8. Medialuna Art Hostel, Cartagena, Colombia

Cartagena is HOT. Ridiculously so. And very humid too. Walking around the city by day is a sweaty and tiring experience. So what you need is a hostel with somewhere to cool down. The Medialuna has two: a pool in the downstairs courtyard, and a nice high roof terrace that frequently gets a breeze that’s missing at street level. Housed in a lovely, whitewashed colonial building, it’s one of the more beautiful hostels I stayed in too. One note of caution – out of all the ones listed here, this is one that can be a bit noisy at night.

9. DN Hostel, Bogota, Colombia

Bogota is COLD. In my first hostel I nearly froze to death, even in my room. The DN, on the other hand, comes with wonderfully warm, thick duvets, atop one of the comfiest bunks I’ve stayed in. It has a really friendly owner too, and is another place that does a great weekly barbecue.

10. Casa Margarita, Creel, Mexico

Margarita’s gets a bit of a knocking sometimes, because the staff can apparently be a bit pushy about tours (although they weren’t to me), and admittedly the rooms aren’t quite up to the standard of most of the rest on this list. But it earns it’s place here for one very good reason – value for money. It was the cheapest hostel I stayed in Mexico, and yet it included not only a two course breakfast, but also a huge three course dinner – unique amongst all the places I stayed in.

That’s it for Latin America now – posts on New Zealand, Australia & Indonesia will be on their way soon as I work through my backlog of posts!

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Highlights of Latin America

I had such an awesome time in Latin America it’s pretty hard to pick out favourite moments. But I’m going to give it a go anyway. Here are the best things I’ve seen and done over the past six and a half months, along with links to what I originally wrote about them.

Favourite City: Valparaiso, Chile

Valparaiso

Runner-up: Guanajuato, Mexico
Hilly cities with lots of colourful houses are clearly the way to keep me happy.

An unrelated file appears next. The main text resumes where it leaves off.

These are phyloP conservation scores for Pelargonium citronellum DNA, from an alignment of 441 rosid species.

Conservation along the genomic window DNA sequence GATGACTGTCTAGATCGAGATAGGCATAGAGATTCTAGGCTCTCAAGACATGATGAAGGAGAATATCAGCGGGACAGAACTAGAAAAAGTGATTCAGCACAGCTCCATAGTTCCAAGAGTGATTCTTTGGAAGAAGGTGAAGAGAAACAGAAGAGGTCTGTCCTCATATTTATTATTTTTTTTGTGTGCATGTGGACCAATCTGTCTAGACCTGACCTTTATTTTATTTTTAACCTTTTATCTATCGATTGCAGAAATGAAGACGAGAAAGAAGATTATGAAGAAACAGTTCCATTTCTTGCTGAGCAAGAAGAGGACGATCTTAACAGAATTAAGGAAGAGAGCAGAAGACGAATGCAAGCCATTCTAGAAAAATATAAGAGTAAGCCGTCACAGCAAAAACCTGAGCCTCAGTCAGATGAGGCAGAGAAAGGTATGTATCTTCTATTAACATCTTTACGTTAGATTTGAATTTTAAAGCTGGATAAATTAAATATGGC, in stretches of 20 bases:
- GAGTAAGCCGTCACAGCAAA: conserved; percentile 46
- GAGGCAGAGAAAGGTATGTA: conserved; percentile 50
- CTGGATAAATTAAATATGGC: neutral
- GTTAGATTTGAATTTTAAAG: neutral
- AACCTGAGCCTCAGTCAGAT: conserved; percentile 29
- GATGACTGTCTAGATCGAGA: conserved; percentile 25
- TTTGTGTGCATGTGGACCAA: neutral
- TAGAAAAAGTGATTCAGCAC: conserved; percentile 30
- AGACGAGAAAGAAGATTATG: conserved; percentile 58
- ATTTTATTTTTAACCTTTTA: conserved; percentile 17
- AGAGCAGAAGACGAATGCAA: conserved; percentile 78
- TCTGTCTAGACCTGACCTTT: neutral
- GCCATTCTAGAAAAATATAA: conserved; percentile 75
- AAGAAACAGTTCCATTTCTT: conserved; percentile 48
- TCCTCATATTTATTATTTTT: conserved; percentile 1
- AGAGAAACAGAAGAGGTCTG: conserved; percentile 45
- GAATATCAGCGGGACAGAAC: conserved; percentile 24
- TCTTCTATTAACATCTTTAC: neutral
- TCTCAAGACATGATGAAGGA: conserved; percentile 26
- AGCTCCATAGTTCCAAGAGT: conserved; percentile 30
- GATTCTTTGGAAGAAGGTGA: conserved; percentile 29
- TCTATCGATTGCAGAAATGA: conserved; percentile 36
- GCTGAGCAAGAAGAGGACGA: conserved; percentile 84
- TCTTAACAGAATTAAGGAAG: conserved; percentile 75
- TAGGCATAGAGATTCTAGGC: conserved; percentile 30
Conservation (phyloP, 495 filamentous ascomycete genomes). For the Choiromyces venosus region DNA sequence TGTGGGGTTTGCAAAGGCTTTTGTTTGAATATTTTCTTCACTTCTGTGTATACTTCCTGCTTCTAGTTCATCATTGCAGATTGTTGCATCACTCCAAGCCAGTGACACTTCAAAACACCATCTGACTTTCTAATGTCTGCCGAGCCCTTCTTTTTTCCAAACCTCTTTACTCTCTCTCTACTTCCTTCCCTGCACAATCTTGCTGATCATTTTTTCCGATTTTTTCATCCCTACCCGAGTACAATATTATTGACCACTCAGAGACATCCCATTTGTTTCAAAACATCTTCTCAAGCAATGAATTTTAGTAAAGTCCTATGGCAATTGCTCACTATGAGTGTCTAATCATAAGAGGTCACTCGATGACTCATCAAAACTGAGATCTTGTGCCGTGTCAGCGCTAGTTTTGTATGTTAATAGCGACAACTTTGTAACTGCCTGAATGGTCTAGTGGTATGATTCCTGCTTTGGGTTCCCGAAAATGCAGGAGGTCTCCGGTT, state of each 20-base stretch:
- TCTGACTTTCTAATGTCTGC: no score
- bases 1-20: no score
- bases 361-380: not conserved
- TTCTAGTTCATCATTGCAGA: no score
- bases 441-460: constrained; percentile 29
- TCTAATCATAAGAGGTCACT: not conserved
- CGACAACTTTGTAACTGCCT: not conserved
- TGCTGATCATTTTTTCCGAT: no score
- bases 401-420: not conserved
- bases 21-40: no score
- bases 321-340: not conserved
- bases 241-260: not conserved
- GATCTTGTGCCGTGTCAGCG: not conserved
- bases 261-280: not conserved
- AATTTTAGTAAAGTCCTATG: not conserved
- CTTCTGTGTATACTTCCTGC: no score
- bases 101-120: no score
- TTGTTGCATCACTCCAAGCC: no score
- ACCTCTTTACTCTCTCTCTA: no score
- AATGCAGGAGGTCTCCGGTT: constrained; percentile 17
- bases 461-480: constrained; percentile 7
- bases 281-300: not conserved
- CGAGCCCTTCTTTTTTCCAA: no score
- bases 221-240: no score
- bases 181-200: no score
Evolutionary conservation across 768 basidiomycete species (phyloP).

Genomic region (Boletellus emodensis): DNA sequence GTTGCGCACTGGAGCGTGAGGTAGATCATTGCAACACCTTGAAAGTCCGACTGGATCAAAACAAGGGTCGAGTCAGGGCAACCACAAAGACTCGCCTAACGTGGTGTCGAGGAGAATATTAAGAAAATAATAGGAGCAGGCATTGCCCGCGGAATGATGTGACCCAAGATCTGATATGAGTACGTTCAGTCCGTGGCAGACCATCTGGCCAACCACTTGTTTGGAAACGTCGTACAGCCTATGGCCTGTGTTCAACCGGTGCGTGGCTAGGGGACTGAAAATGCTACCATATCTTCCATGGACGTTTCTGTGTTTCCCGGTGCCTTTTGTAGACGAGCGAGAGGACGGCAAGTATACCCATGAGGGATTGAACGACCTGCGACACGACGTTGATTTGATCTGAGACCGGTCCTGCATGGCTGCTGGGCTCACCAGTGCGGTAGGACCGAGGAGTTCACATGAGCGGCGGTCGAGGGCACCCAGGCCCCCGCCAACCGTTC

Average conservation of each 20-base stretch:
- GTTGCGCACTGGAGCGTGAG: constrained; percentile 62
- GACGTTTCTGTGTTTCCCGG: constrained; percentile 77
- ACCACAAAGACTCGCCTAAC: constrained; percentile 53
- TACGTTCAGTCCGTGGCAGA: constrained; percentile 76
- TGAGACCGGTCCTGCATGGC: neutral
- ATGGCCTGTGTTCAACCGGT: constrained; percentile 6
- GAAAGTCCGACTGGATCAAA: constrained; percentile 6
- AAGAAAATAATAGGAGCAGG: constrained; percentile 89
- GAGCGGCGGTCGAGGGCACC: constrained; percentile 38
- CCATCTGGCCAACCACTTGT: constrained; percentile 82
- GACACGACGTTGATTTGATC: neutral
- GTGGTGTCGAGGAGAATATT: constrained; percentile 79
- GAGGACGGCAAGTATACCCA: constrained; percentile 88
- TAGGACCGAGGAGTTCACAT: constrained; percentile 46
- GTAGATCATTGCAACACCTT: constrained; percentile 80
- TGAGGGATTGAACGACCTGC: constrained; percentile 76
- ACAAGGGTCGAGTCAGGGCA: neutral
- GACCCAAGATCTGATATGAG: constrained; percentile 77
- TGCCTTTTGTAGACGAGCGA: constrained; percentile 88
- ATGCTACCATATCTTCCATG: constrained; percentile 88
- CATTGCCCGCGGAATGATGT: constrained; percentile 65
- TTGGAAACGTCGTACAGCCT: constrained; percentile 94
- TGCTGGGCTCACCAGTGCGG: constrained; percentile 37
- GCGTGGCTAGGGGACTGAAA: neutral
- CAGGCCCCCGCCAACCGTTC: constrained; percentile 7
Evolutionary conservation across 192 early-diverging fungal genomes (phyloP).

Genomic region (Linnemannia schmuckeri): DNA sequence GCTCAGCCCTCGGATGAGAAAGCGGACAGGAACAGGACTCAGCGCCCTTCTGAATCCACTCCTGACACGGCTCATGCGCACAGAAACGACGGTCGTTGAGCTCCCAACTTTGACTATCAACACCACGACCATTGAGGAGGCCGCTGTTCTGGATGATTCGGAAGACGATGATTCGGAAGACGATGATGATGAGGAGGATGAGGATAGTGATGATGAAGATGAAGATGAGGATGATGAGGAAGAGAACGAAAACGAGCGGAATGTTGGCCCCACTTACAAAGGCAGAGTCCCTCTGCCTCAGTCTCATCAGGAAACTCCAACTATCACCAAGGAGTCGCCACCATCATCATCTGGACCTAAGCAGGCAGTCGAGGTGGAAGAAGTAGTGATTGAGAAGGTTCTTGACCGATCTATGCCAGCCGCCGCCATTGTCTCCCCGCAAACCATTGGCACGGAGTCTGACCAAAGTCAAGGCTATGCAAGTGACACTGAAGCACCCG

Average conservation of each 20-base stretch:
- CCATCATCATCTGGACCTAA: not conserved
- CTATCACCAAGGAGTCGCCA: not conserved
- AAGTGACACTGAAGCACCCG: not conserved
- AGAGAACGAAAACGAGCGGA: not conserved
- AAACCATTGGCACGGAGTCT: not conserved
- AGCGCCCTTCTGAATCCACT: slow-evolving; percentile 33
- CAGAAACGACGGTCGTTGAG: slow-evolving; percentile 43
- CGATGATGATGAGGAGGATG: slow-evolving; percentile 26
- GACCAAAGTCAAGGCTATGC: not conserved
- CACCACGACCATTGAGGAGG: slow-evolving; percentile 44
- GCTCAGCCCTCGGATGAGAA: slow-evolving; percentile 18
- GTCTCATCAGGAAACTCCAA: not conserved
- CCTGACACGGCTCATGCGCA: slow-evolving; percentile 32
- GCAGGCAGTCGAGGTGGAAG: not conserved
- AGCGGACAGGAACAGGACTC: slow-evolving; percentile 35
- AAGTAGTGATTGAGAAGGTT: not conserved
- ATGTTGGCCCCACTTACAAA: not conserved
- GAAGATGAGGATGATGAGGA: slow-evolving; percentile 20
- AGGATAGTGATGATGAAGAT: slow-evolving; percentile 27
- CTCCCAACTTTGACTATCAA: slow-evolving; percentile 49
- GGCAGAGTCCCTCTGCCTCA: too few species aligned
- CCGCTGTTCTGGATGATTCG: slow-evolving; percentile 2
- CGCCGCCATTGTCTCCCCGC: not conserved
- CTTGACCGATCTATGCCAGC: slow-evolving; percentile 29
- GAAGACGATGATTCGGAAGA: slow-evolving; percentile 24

Favourite Capital City: Mexico City

Mexico City Cathedral

Runner-up: Santiago de Chile
Quite a contrast here between enormous, chaotic, slightly crazy Mexico City vs Clean, calm, orderly Santiago. But I could live in ’em both, I reckon.

 

Favourite Food: Mexico
Runner-up: Peru
Best street food in Latin America from the Mexicans, whereas the restaurants were at their finest in Peru.

Best course: Learning Spanish in Guatemala
Runner-up: Learning to Dive in Honduras
Who knew learning could be such fun? Learning Spanish enriched my whole experience in the continent, and diving was way more fun (and way easier) than I ever thought it could be.

Favourite activity: Sandboarding in Huacachina, Peru
Runner-up: Cycling tour of the wineries, Mendoza, Argentina

Favourite Hike: The Huayhuash Circuit, Peru

The Cordillera Huayhuash

Runner-up: The Lost City, Colombia
Again, quite a contrast. The Huayhuash took me to the most stunning mountain scenery I’ve ever come across, and was the toughest walk I’ve ever done. The Lost City was less visually appealling and easier on the legs, but made up for it by being with the best group of people I’ve me on the whole trip.

 

Favourite Natural Wonder: The Copper Canyon, Mexico

The road to Batopilas, Copper Canyon

Runner-up: The Salar de Uyuni, Bolivia
Sorry Colca Canyon, you may be deeper but Mexico’s is way better. It also gave me my favourite journey, along the Copper Canyon railway. Meanwhile, Uyuni was like a trip to another planet.

 

Favourite off the beaten track place: Mexcaltitan

Calle Venezia, Mexcaltitan

I feel like a bad traveller. I was pretty firmly on the gringo trail the entire time. Except in Mexcaltitan, tough to get to, not a lot to see, but one of my favourite stops so far.

 

Best Night out: Sargento Pimientas, Lima, Peru
Runner-up: Mazatlan, Mexico
My last night in Lima was a chance to say goodbye to two good friends I’d been travelling with on and off since Colombia, accompanied by the best music I’ve heard in ages. Mazatlan on the other hand was an entirely random night out with three Mexican women who I was introduced to by a clown.

Favourite Beach: Tayrona National Park, Colombia

Tayrona National Park

Runner-up: Mazunte, Mexico
Sleeping in a hammock on the beach in Colombia was pretty close to paradise. Meanwhile the waves in Mazunte kept me entertained for hours.

 

Favourite Market: San Francisco El Alto, Guatemala
Runner-up: Oaxaca, Mexico
A pretty small hill town in Guatemala with the biggest, most sprawling market I’ve ever seen. Oaxaca was my favourite of the Mexican markets, especially for the crammed, smokey food section.

Favourite weird religious spectacle: Semana Santa in Guanajuato, Mexico

Semana Santa in Guanajuato

Runner-up: Meeting Maximon in Santiago de Atitlan, Guatemala
Catholicism may have its heart in Europe, but the way they do it in Latin America makes our version look pretty tame.

 

Favourite Country: Mexico
Runner-up: Peru
I’ve probably bored everyone I’ve met on this trip to death by going on and on about Mexico. But I don’t care. I love it.

Mapping my journey